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Eriocitrin ameliorates diet-induced hepatic steatosis with activation of mitochondrial biogenesis

  • Scientific Reports 4, Article number: 3708 (2014)
  • doi:10.1038/srep03708
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Lemon (Citrus limon) contains various bioactive flavonoids, and prevents obesity and obesity-associated metabolic diseases. We focused on eriocitrin (eriodictyol 7-rutinoside), a powerful antioxidative flavonoid in lemon with lipid-lowering effects in a rat model of high-fat diet. To investigate the mechanism of action of eriocitrin, we conducted feeding experiments on zebrafish with diet-induced obesity. Oral administration of eriocitrin (32 mg/kg/day for 28 days) improved dyslipidaemia and decreased lipid droplets in the liver. DNA microarray analysis revealed that eriocitrin increased mRNA of mitochondrial biogenesis genes, such as mitochondria transcription factor, nuclear respiratory factor 1, cytochrome c oxidase subunit 4, and ATP synthase. In HepG2 cells, eriocitrin also induced the corresponding orthologues, and reduced lipid accumulation under conditions of lipid loading. Eriocitrin increased mitochondrial size and mtDNA content, which resulted in ATP production in HepG2 cells and zebrafish. In summary, dietary eriocitrin ameliorates diet-induced hepatic steatosis with activation of mitochondrial biogenesis.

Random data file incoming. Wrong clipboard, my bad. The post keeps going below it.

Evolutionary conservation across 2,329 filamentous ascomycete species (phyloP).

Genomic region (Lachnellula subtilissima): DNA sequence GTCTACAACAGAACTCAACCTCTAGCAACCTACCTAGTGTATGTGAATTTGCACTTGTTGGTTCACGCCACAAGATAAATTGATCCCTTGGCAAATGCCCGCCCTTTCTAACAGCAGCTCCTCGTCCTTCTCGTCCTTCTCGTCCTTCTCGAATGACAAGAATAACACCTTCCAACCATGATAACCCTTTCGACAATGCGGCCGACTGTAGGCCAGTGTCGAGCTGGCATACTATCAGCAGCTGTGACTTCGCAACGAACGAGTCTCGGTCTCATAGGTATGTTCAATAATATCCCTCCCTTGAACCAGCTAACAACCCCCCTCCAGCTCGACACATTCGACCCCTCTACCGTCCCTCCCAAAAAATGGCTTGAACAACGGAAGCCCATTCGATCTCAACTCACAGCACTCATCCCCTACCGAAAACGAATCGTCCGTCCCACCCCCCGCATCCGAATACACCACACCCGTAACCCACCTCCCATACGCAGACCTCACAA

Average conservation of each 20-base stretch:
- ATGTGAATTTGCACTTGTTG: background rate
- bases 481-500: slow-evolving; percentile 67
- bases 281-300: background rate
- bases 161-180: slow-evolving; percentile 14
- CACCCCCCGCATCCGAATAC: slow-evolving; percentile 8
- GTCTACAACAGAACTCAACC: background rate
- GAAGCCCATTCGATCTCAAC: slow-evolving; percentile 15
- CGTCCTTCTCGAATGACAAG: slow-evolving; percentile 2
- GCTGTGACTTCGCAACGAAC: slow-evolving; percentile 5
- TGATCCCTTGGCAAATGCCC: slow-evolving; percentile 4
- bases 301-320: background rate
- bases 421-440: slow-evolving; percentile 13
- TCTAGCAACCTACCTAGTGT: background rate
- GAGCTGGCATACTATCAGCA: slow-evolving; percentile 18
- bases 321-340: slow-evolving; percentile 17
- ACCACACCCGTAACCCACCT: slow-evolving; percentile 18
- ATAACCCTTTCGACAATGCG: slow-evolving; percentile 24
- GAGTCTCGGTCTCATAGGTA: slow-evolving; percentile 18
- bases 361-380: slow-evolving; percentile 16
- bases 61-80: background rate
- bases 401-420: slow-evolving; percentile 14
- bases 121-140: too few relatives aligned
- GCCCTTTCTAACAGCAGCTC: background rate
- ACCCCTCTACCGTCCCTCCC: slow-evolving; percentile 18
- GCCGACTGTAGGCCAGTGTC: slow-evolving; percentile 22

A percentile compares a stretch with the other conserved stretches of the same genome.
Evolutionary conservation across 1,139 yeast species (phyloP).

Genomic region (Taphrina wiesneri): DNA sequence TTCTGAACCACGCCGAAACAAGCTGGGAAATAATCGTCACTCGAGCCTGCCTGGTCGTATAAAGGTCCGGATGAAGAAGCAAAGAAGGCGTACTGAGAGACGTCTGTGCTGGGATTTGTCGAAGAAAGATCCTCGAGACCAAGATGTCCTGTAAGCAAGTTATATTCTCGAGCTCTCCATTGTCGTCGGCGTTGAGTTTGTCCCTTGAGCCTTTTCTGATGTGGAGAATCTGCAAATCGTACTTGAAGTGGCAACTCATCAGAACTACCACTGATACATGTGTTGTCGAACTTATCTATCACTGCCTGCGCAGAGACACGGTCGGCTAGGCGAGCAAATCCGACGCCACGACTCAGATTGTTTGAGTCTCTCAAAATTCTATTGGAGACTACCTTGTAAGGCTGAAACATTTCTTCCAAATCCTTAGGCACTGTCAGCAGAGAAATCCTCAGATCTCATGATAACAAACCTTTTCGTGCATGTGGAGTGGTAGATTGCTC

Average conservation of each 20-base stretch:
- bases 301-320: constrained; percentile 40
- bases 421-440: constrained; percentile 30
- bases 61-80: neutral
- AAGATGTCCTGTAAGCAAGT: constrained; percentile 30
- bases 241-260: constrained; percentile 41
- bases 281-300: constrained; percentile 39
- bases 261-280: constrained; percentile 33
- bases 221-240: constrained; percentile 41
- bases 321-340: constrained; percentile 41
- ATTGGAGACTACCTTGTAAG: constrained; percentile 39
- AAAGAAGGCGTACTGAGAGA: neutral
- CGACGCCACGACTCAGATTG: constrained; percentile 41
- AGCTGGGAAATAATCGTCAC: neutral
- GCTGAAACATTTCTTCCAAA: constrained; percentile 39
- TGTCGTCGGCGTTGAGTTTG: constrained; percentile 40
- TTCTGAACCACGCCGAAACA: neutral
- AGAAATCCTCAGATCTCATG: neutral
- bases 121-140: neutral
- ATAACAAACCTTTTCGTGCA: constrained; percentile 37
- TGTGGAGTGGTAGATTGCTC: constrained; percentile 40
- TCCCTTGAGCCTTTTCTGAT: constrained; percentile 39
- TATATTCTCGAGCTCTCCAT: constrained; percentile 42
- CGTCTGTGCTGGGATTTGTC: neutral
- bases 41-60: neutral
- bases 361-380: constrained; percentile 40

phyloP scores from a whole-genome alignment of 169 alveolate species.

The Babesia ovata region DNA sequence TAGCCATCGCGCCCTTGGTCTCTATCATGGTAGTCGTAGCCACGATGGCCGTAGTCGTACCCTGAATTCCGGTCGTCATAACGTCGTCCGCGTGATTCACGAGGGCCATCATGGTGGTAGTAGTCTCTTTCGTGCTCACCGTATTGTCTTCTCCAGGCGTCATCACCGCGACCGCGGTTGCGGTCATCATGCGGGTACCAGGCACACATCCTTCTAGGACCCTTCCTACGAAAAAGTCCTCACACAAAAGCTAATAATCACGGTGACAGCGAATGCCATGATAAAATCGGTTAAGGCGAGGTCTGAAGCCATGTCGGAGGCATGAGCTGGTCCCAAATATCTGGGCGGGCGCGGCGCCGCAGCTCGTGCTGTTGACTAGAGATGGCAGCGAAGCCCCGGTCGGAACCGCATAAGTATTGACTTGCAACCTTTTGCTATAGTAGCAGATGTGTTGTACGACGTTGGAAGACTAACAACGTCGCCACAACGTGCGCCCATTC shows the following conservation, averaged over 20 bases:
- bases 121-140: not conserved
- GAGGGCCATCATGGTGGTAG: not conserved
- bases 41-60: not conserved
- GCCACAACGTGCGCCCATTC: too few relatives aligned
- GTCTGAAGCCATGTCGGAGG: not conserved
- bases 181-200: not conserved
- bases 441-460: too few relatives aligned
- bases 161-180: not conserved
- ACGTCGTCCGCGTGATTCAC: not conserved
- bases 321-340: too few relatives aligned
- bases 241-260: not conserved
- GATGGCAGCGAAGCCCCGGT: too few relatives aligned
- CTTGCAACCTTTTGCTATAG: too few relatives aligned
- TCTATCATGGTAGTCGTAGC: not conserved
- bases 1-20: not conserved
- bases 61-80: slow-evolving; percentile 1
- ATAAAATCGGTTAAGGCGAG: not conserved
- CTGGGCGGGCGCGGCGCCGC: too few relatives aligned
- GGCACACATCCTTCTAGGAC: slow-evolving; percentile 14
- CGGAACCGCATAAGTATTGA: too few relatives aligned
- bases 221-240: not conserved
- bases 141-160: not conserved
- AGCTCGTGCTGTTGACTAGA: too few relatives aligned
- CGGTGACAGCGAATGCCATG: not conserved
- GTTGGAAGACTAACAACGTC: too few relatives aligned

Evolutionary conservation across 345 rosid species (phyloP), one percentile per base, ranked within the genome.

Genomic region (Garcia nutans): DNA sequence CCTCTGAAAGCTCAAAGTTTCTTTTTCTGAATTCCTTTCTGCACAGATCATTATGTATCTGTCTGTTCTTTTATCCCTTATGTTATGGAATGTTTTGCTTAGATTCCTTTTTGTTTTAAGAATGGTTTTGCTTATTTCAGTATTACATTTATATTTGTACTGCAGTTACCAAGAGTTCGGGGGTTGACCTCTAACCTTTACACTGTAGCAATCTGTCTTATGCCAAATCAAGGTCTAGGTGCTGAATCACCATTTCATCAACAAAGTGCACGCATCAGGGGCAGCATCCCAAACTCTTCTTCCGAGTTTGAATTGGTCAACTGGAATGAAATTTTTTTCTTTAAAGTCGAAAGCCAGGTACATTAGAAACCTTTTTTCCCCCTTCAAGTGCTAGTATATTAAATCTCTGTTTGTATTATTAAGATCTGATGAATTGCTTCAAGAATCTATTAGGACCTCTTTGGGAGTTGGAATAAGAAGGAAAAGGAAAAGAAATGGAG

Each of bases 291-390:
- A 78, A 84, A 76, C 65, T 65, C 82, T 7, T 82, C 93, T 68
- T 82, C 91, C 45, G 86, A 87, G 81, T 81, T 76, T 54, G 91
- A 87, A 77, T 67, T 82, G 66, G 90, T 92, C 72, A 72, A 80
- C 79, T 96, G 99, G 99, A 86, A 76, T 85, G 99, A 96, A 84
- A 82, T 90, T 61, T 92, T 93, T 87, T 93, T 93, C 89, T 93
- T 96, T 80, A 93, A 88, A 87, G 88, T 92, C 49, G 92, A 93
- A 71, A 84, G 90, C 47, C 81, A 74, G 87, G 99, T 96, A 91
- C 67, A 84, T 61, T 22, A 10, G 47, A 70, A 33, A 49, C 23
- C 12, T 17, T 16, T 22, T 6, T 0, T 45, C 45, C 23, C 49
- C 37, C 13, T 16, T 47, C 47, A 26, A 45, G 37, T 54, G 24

Non-alcoholic fatty liver disease (NAFLD) is associated with the metabolic syndrome, especially obesity, hyperlipidaemia and diabetes1, and is now the most common liver disease in both adults and children worldwide2. Regulation of lipid metabolism in the liver is critical to prevent the development of NAFLD, because NAFLD includes a spectrum ranging from simple steatosis to steatohepatitis (non-alcoholic steatohepatitis: NASH), which worsens to cirrhosis and sometimes hepatocellular carcinoma. The prevalence of NAFLD has been estimated as 17–33% in some countries3, and ~10% of patients with NAFLD develop NASH and 8–26% of individuals with NASH progress to cirrhosis4.

Recently, growing evidence from several epidemiological and clinical studies has indicated beneficial health effects of certain fruits and their components against obesity and its related diseases including dyslipidaemia. Citrus fruits, including lemon (Citrus limon Burm. f.), contain various polyphenols that have been shown to have several positive health effects, mainly involving glucose and lipid metabolism, in experimental animal models and humans5,6,7,8. Of all the bioactive molecules of lemon, eriocitrin (eriodictyol 7-rutinoside) is a major flavonoid9 with antioxidant activity10. Eriocitrin has a suppressive effect on oxidative stress in diabetic rats11 and a lipid-lowering effect in rats on high-fat and high-cholesterol diets12. However, the mechanism of regulation of hepatic lipid metabolism by eriocitrin has yet to be elucidated.